Rotten Tomatoes, for better or worse, has changed how movies and TV shows are reviewed upon release. Shows live and die by the site’s pass/fail “Fresh” and “Rotten” scores, and if a show gets the coveted “Fresh” rating, critics and general audiences alike take notice.

So it’s especially compelling that The CW’s Black Lightning, a brand new DC superhero show starring a little-known superhero and is disconnected from the established Arrowverse franchise, is coming out of the gates with a solid 100 percent rating. As of this writing, eleven TV critics have hailed the show as “compelling” and “terrific.” This may change as soon as this very article is published, but for now, an electrical and socially-charged superhero has put the rest of the television landscape on notice.

It’s especially important that Black Lightning, which stars Cress Williams as a school principal who hides his identity as a super-charged superhero, is getting such attention as its perhaps the most socially-conscious superhero show in a long time. While most other superhero shows explore issues of race, gender, and politics in code — see The Gifted, which has mutants stand-in for minorities, or Jessica Jones, which uses mind-control powers to enable one man’s abuse of women — Black Lightning is unapologetic in its themes.

When Black Lightning talks about race, it’s not talking about aliens; it talks about black people. When Black Lightning talks about gang violence, it’s not talking about feuding bands of mutants; it’s talking about gang violence. It took another CW series, Arrow, five seasons to finally talk about something, which was gun control. It took Black Lightning five minutes before its lead character, a black male, was wrongfully profiled by law enforcement.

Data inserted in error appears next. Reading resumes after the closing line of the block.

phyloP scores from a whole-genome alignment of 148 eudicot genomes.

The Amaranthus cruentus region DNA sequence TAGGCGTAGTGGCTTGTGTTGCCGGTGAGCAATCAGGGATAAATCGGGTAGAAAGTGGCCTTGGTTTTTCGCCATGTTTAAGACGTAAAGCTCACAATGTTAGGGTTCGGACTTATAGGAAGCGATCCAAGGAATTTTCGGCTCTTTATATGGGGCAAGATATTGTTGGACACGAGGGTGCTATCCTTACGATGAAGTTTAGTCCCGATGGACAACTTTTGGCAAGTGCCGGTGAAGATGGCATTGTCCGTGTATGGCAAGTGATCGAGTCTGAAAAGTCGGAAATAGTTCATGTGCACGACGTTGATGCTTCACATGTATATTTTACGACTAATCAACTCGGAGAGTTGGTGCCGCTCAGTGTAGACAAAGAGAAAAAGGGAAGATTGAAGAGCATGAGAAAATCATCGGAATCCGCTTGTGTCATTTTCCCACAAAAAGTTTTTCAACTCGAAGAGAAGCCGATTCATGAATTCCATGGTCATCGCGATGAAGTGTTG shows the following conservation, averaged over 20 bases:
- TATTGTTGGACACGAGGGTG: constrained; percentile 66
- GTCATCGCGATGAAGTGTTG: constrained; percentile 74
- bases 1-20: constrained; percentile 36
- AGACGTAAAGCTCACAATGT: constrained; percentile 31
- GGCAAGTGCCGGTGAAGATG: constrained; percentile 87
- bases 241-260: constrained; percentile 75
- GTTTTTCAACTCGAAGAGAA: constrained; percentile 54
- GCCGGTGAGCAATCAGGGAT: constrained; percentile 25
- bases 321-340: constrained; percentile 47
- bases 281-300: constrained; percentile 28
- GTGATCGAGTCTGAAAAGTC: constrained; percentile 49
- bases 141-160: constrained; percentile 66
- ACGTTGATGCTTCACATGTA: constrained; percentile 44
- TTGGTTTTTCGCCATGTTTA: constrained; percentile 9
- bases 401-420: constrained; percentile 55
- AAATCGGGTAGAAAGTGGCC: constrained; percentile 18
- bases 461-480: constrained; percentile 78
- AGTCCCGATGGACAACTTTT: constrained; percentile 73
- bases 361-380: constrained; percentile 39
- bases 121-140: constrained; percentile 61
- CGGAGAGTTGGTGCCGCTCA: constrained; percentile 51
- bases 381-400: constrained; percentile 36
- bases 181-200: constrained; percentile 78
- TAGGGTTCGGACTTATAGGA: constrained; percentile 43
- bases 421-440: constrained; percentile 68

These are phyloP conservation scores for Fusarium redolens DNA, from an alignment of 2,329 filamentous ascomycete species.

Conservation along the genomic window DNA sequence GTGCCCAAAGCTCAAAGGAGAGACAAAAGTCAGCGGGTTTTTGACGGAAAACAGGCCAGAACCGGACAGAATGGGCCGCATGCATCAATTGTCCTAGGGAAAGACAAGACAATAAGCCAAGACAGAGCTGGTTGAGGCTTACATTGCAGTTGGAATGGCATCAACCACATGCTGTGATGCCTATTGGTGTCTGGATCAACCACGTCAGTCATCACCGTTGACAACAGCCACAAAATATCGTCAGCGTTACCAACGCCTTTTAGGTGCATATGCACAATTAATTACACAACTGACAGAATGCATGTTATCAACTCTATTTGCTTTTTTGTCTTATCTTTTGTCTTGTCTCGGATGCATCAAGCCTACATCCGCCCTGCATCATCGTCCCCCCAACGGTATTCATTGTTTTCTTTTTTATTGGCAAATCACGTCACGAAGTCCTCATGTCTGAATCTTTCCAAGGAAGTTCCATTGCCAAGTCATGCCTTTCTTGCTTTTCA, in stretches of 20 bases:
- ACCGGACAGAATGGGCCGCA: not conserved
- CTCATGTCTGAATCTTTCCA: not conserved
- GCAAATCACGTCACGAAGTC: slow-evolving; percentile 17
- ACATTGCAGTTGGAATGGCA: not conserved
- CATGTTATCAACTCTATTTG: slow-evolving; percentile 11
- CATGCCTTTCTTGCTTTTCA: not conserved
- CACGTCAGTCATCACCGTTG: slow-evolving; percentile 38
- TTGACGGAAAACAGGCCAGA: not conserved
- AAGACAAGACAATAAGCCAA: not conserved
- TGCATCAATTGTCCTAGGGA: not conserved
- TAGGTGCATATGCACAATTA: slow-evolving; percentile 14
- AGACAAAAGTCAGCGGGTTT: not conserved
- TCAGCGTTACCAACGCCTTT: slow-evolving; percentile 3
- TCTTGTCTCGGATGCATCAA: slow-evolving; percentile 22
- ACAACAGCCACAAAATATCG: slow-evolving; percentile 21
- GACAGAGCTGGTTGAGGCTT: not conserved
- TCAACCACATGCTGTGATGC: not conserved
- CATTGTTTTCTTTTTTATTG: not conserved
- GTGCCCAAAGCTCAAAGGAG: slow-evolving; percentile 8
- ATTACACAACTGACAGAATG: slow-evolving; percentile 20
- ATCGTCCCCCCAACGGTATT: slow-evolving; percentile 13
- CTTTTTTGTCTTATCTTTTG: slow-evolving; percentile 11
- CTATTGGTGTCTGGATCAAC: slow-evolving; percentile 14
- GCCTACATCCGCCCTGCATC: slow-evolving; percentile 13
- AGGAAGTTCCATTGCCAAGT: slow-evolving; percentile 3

Cress Williams stars as Black Lightning, a high school principal who can generate and shoot electricity. The character was one of DC's first African-American superheroes in its comics, and the show lives up to that importance in a modern fashion.

Though Jefferson Pierce has unbelievable electric powers, the world he inhabits feels more than real. It feels close. Black Lightning just plain looks like the world outside, as black and minority faces pack the screen in almost every frame. All the challenges endured by Pierce’s family, as well as the city, include everything from racial profiling, underfunded public education, drug and human trafficking, school shootings, and vigilantism.

There’s no question the DC TV universe is already fantastic, and many times uses its powers for a greater good. (Supergirl in particular often explores modern race and gender politics.) But Black Lightning is something else. For those who decry politics in escapist entertainment, Black Lightning is not what you’re looking for. For the rest of us, it’s a show we desperately need.

*Black Lightning premieres tonight at 9 p.m. ET on The CW.

Photos via The CW

Thor’s electrifying arrival to Infinity War’s climactic battle in Wakanda might’ve just been the most thrilling moment in a movie full of thrilling moments, but it left some fans puzzled. How did Thor, Groot, and Rocket know where to go? Over the weekend, Infinity War’s directors revealed the answer, tying up a small plot hole that, to be honest, didn’t really need to be tied up.

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